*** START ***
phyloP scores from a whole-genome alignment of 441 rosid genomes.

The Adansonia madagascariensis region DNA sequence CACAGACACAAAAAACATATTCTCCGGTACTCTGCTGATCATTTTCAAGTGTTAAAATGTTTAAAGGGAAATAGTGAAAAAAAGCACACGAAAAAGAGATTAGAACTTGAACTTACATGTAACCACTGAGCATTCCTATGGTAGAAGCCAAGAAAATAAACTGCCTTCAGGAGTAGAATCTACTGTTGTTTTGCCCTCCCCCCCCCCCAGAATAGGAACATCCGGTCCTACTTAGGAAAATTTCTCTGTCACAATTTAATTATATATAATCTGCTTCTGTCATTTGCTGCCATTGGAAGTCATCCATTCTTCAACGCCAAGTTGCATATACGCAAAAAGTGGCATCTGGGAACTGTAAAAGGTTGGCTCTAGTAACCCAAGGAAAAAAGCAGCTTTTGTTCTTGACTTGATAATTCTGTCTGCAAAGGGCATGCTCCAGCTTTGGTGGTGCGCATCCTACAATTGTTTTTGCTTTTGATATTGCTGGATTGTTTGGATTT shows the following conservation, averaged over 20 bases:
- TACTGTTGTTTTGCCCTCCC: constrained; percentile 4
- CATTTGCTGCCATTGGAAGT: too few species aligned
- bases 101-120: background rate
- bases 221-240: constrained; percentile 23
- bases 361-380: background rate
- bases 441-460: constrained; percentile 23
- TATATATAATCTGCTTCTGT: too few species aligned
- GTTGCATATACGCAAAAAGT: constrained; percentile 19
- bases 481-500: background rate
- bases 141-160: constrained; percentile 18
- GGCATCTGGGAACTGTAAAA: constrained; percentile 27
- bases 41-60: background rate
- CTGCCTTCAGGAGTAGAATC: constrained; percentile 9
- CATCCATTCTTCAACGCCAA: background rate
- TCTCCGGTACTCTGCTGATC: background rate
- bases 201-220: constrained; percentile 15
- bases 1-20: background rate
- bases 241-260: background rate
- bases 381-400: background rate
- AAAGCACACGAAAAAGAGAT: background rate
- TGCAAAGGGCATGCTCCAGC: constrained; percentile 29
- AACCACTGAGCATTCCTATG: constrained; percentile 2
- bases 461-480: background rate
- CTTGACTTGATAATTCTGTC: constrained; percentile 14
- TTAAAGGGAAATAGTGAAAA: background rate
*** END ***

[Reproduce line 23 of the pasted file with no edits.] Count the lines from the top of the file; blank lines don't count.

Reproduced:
- TGCAAAGGGCATGCTCCAGC: constrained; percentile 29